Laissez-faire (Free-rein) Leadership

Buddhism underscores the importance of freedom among individuals. It does not coerce the followers to accept anything blindfolded. Ultimately the decisive forces are the followers only. The Dharma and the Vinaya are the sources of securing ultimate truth of Nirvana. Attaining Buddhahood is the gateway to the Nirvana.  This is the supreme teaching of Buddhism. Thus is the doctrine of Buddhism that establishes leadership for the continuation of the Dharma. Once the Buddha said:

Come, Kālāmas. Do not go by oral tradition, by lineage of teaching, by hearsay, by a collection of scriptures, by logical reasoning, by inferential reasoning, by reflection on reasons, by the acceptance of a view after pondering it, by the seeming competence of a speaker, or because you think, “The ascetic is our teacher.’ But when you know for yourselves, These things are wholesome, these things are blameless; these things are praised by the wise; these things, if undertaken and practised, lead to welfare and happiness,’ then you should engage in them.(Anguttara Nikaya 2002.65)

Leadership endowed with Buddhist virtues never compels anyone to adopt his thoughts unless these are judged harmless, blameless and wholesome. Further, it must be both promising and convincing for the followers that what is being taught and learned is leading towards the righteous happiness, above the material wellbeing. This practice of leadership helps lessen the desires by optimizing satisfaction of followers. This implies that Buddhist laissez fair leadership was in practice during the Buddha’s period.

Also termed as ‘hands off’ style, the leadership does not intervene in what the subordinates have decided and executed for the ­­­­­organizational achievements (Khan,2015, 88-89).  Subordinates are responsible for all policies and programs and leadership undertakes the responsibility of a watchdog.

All these developments with regard to leadership is attributed to Buddhism that initiated the practice of leadership in various instances during 500 BC society. In addition to this, managerial leadership has insisted on the leadership characters, somehow pertaining to the Buddhist Sila (virtue) but overlooked arrogantly the other phenomenal adaptation of concentration and wisdom, the essential and integral phenomena of Noble Eightfold Path. Yet it is not to comprehend that leadership is a pivot and everything goes around it. Rather it is both the art and science of influencing or inspiring the fellow beings towards the shared goals. In such a condition, leadership possesses both inductive and deductive approaches to analysis and synthesis of opportunities and threats on the basis of organizational strengths and weaknesses. Thus so far the management has made leadership a distinct academic discourse though assigning empirical value to each of the categories as transformational, transitional, behavioral leadership, benevolent leadership, etc.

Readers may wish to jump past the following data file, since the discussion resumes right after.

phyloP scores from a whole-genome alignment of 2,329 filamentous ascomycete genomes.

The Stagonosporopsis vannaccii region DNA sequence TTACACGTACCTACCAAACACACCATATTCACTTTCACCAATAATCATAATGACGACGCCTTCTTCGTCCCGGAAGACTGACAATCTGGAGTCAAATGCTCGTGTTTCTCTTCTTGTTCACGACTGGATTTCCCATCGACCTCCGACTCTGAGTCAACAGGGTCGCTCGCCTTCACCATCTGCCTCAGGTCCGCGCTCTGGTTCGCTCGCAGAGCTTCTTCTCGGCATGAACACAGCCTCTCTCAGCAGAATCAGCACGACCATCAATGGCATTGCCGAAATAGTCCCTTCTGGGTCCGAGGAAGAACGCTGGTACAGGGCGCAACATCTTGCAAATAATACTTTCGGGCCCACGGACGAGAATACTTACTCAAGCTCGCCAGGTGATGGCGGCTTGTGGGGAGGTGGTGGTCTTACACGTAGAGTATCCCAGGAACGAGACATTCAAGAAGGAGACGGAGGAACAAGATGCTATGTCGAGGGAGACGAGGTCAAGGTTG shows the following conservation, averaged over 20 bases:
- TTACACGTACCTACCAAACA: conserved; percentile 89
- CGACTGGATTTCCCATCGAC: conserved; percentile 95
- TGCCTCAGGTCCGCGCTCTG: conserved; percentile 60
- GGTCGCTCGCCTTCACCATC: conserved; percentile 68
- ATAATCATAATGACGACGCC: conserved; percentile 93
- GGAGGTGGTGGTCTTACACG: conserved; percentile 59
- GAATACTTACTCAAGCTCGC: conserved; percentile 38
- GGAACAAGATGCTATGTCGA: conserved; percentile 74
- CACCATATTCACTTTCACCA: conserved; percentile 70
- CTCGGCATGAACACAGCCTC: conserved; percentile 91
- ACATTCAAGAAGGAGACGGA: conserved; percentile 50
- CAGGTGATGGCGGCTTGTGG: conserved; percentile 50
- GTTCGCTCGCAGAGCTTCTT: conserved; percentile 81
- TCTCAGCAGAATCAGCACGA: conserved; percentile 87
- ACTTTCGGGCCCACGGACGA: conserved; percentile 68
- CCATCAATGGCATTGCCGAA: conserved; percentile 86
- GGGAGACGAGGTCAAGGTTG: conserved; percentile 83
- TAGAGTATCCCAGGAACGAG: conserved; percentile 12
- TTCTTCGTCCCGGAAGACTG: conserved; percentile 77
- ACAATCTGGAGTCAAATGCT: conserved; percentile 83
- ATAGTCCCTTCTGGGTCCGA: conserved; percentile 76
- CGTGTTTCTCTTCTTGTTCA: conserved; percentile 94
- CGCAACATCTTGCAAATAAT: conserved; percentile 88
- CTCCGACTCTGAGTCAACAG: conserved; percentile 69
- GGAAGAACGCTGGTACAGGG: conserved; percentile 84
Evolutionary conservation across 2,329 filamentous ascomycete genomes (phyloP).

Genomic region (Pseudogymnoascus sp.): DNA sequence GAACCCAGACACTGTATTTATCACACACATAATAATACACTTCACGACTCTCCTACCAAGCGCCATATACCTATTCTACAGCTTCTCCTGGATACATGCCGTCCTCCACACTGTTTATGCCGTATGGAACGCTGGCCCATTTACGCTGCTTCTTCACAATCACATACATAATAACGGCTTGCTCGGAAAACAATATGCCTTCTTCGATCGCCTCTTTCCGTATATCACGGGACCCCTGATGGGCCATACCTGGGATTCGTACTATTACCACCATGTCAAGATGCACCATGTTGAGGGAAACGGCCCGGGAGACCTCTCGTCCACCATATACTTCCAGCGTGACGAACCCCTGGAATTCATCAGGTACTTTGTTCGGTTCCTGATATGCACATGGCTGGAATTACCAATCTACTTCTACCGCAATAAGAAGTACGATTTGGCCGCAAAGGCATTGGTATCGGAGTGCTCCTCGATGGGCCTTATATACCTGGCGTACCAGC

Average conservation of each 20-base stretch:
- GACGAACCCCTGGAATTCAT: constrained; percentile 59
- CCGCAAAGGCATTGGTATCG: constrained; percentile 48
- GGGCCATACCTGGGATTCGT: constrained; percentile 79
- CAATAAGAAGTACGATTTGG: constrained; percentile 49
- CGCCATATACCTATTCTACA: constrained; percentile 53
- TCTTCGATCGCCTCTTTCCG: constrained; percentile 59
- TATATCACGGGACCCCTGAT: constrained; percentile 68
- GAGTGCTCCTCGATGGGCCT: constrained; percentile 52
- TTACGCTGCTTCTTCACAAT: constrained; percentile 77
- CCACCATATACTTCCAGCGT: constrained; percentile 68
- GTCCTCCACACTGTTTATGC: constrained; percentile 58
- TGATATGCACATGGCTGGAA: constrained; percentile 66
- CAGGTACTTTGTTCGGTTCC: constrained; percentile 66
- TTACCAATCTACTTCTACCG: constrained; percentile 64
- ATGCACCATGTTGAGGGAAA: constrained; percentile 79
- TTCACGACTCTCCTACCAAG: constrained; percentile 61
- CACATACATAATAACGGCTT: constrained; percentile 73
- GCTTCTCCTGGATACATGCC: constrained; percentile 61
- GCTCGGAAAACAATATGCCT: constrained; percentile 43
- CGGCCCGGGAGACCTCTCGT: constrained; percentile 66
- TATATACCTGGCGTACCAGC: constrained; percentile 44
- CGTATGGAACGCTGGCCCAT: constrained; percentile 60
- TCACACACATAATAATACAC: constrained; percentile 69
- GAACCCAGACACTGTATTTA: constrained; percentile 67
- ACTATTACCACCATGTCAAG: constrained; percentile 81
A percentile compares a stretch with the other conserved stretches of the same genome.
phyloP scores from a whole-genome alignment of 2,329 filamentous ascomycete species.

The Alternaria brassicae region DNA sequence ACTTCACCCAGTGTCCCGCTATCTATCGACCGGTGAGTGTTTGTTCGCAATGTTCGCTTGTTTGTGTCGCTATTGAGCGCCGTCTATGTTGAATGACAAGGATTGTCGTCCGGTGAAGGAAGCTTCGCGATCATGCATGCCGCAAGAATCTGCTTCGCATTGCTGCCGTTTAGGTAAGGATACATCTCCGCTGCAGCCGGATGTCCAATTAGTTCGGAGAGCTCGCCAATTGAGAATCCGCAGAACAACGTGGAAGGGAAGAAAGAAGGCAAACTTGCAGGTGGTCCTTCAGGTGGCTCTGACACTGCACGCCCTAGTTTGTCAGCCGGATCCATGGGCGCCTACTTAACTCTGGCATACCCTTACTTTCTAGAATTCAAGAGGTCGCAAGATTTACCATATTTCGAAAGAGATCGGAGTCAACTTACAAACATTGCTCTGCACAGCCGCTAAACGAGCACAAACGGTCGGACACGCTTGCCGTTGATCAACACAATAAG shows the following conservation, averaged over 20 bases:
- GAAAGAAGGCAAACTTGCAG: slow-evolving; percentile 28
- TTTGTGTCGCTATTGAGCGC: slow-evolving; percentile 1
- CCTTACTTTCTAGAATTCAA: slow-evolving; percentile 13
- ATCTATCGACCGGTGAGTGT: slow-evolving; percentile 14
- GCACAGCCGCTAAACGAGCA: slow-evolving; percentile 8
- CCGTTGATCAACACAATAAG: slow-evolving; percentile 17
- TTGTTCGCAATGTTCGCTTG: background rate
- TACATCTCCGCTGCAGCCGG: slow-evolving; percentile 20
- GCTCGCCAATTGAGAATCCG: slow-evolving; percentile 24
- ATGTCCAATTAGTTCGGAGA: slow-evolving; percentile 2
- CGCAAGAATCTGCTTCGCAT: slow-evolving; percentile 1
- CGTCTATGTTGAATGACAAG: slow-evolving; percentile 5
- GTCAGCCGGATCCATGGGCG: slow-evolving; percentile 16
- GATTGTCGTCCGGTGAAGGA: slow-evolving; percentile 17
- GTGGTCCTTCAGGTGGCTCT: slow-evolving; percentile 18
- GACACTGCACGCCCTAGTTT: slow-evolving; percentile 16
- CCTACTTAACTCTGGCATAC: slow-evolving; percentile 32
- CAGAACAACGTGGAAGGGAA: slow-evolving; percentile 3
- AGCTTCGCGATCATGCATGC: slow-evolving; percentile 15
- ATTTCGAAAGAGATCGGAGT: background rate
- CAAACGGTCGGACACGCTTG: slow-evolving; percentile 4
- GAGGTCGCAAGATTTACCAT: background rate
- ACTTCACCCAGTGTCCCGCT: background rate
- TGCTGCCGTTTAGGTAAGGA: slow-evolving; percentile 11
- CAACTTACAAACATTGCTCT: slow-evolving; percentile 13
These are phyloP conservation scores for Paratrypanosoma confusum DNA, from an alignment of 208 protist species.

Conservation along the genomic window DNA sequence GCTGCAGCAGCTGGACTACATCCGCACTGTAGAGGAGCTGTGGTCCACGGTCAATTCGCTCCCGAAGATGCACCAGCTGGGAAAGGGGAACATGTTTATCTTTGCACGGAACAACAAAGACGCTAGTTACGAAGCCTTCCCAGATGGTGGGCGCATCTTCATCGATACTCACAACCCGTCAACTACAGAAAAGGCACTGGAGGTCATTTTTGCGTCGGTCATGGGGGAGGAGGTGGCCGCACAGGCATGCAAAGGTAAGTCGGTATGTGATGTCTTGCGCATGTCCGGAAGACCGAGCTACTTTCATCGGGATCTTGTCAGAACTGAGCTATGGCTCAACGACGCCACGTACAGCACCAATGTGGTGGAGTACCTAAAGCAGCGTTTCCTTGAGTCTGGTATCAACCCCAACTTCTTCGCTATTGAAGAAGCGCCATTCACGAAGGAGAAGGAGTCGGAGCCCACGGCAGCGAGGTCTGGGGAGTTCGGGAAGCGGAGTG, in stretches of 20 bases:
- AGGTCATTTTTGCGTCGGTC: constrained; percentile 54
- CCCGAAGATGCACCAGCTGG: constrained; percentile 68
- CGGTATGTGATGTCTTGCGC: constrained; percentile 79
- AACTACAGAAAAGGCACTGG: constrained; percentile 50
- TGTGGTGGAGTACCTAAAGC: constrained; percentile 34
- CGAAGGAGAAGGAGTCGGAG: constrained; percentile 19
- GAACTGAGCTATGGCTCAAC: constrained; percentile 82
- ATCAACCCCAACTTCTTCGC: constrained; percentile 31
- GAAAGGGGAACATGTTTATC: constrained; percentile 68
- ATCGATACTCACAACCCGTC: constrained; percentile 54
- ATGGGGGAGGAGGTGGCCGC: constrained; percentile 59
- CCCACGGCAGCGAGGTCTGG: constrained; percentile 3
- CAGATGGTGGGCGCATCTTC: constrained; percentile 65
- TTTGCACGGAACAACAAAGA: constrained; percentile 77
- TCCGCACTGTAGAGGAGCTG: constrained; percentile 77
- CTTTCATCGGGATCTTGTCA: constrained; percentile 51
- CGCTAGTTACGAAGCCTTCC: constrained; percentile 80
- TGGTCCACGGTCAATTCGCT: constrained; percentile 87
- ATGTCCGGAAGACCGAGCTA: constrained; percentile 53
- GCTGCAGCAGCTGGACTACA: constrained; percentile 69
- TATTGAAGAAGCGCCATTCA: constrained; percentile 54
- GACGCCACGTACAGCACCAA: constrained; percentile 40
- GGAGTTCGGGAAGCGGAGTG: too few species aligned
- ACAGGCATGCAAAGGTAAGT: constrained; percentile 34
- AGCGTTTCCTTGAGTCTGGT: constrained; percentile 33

Dialectical Leadership

With the society and institution advancing towards uncertainty due to crowded information system and ever expanded human knowledge, the growing discontents amidst the human interests have made the leadership interface more compatible to the conflict resolution approach rather than goals attainable concepts. In such a condition, dialectical leadership approach is considered inevitable for organizational existence. It deals with the vast range of conflicting nature of human behavior towards end goals.

The term ‘dialectic’ according to Hegelianism, reflects the state of contradictions generated through ideas or thoughts that develops thesis or statement which later comes to the contradictions or negations of the thesis and finally results in the synthesis, a statement through which the differences between the two points are resolved (Wikipedia, 9th May 2019). This concept assumes that conflict arises due to insatiable goals or interests among the group of people. That is why, the institutions too are no longer in existence without conflicts. Therefore, a dialectical leadership is developed through conflicts that builds up relationship between events and outcomes i.e. cause and consequences in Buddhism, as described in pațiccasamuppāda  sutta. Jayaramana argues that “This dialectical account of the objective world, asserts that it is the nature of the world that determines how we come to know it, and that the nature of thought arises from the nature of the objective world” (Jayaraman 2013,14). Dialectical leadership is a doctrinal account of Buddhism. The modern management system is yet to harness the utility of this doctrine to suite leadership style in the advancing organization.